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Tag Archives: sadness

I Didn’t Mean to be Melancholy

I had meant to make a post about one of my recent Mohawk Valley adventures, but I’m afraid today is going to be more of a Middle-aged Musings Monday, if not Melancholy Monday, or even a Memories Monday.  Oh, all right, I’ll stop alliterating and start blogging.

Today on my Facebook On This Day, I noted that one year ago today we brought our sweet Spunky home from his foster dad’s (I even wrote a blog post about it).  Regular readers may recall that we sadly lost Spunkman (as Steven liked to call him) far too soon (I wrote a blog post about that, too).  I miss having a dog, but the time seems not right to adopt another one yet.

Logging on to WordPress, I noticed a post from a blogger I follow about how she and her guy adopted a puppy, Meet Harper, the Resuce Pup!  Full disclosure:  I do not read all posts by all the bloggers I follow.  This one I read.   Rescue dogs are the best!  And people who adopt them are awesome!  Oh dear, that sounded like I was tooting my own horn, but I was not, really.  For one reason, I have not adopted another dog since losing Spunky.  I don’t know if I ever will, although as I read somewhere, pets happen.

So I am remembering our little Spunky, and our sweet Tabby, who lived with us from 2007 to 2015.  Dogs enrich our lives immeasurably, but so is the sadness immeasurable when we lose them.  I suppose I could say something profound about how you have to have the sad to appreciate the happy, and I even know such a thing to be true.  But I’m afraid it would sound glib and trite, because profundity is not my strong suit.

I also feel I should apologize for intruding sadness into my silly blog, especially when the occasion for sadness is sometime past.  Then again, who can explain emotions and why apologize for them?  I like to say, sometimes you just have to feel that way until you don’t feel that way any more.  I’ll try for a better post tomorrow.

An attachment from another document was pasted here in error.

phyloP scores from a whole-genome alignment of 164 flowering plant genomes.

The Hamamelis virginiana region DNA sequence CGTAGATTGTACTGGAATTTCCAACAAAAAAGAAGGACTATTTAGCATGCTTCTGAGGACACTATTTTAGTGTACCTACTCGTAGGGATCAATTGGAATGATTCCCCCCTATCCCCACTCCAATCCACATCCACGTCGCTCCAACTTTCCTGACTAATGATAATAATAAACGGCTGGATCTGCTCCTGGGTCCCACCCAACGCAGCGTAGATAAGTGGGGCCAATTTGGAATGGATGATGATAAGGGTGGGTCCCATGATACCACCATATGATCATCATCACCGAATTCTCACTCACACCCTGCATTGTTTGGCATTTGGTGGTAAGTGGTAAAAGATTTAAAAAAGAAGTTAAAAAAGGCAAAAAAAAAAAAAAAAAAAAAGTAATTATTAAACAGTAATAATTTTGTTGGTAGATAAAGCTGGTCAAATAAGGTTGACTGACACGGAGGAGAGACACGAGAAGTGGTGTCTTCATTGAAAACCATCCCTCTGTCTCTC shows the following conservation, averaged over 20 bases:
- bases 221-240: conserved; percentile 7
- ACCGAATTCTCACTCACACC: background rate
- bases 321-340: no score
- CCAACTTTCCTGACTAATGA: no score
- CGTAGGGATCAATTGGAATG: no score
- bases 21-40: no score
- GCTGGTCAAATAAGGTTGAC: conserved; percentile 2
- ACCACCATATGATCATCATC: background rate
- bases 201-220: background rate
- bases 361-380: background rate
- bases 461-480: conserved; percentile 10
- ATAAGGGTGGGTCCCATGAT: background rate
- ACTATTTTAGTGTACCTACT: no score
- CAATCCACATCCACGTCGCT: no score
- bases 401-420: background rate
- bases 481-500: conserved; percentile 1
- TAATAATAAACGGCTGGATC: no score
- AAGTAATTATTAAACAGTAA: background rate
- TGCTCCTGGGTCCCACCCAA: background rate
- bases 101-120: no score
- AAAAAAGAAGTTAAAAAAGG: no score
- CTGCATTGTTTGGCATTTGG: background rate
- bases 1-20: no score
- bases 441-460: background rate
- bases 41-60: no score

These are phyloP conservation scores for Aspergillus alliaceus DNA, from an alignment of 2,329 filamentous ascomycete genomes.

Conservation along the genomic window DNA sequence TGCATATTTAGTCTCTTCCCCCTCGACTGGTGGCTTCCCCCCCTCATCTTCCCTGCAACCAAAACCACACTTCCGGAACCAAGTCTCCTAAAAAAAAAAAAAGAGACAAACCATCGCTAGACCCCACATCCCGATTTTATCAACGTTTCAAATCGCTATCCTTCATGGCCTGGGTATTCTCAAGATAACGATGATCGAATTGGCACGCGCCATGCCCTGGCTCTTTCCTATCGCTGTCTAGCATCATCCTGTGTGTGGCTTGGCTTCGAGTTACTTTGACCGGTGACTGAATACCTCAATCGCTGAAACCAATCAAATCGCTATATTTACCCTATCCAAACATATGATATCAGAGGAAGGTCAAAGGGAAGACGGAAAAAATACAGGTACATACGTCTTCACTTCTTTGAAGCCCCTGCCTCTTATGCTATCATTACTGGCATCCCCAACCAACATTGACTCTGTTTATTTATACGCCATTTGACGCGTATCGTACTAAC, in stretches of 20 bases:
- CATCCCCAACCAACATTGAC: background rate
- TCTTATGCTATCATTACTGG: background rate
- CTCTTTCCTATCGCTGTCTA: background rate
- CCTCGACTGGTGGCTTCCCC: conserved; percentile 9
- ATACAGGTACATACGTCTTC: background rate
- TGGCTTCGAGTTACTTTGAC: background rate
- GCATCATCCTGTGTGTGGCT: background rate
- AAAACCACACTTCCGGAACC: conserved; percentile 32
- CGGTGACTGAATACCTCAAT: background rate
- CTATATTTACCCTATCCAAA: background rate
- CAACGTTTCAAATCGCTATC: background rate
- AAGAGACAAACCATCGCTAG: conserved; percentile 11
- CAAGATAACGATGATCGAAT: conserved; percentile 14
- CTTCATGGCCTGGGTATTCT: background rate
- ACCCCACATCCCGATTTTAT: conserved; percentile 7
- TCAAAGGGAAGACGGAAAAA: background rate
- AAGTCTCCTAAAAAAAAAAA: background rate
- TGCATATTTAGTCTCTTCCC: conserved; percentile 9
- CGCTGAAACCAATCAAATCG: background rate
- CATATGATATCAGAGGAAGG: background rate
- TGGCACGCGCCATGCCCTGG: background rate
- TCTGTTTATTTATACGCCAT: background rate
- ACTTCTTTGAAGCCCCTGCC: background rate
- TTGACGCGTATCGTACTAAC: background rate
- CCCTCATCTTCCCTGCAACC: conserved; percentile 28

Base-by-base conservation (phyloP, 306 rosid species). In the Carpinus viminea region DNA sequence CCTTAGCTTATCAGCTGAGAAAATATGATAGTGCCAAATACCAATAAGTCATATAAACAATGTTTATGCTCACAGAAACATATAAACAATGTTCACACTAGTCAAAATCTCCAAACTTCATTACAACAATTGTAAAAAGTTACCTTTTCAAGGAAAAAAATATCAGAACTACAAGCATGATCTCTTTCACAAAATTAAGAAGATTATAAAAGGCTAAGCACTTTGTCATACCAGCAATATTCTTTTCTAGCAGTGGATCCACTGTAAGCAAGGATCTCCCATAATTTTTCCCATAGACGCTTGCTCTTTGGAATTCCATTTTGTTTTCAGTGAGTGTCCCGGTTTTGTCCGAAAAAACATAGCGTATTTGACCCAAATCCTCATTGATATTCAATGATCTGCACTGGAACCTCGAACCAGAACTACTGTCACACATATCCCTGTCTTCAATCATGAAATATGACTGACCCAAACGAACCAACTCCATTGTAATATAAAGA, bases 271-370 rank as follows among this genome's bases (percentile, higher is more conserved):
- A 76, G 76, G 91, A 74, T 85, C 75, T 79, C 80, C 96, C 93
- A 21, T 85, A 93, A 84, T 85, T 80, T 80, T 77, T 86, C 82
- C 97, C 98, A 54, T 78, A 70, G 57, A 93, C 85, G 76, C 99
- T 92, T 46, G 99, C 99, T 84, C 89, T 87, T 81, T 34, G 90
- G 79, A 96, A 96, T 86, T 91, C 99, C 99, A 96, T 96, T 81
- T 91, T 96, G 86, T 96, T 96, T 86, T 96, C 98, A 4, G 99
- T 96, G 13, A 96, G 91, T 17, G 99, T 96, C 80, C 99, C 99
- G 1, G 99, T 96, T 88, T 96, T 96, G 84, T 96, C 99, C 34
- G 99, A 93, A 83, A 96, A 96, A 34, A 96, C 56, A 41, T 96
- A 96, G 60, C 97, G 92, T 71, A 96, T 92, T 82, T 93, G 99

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Rest in Peace, My Friend

My heart hurts.  I try to keep this blog all positive and happy and silly, but shit happens, and sometimes I just need the space to say, “This really sucks.”

I feel I should say something more profound or more articulate or at least less vulgar, but there it is.  Life is sad and sometimes we feel sad and there are not a whole lot of ways to say it.

A dear friend lost her battle with cancer yesterday.  My husband Steven found out via Facebook.  Say what you want about Facebook, but I am grateful to it for letting me find these things out sooner rather than later.  You see, we have not been in close touch with this friend in some years now.  We used to hang out with Kathy, her husband and a few others a lot in the late ’80s and early ’90s when we all lived up North.  When Kathy and her husband moved south, we kept in sporadic touch and more recently re-connected on Facebook.

It cannot be denied that her passing sucks way more for others than for me.  Indeed, part of my sadness is for her husband, children, sister, parents, other family members and friends she saw on a regular basis.  Many of them are posting thoughts and pictures on Facebook.  It is wonderful if heartbreaking to see the pictures of Kathy smiling, happy, full of life.  That is how we will remember her: her great spirit, her large heart.

So this is the best I can do for a blog post today.  It is Halloween and soon I must greet the trick-or-treaters.  No doubt they will put a smile on my face.  And I will smile as I remember my friend.  She is probably up there singing with a heavenly choir now.  Peace, Kathy.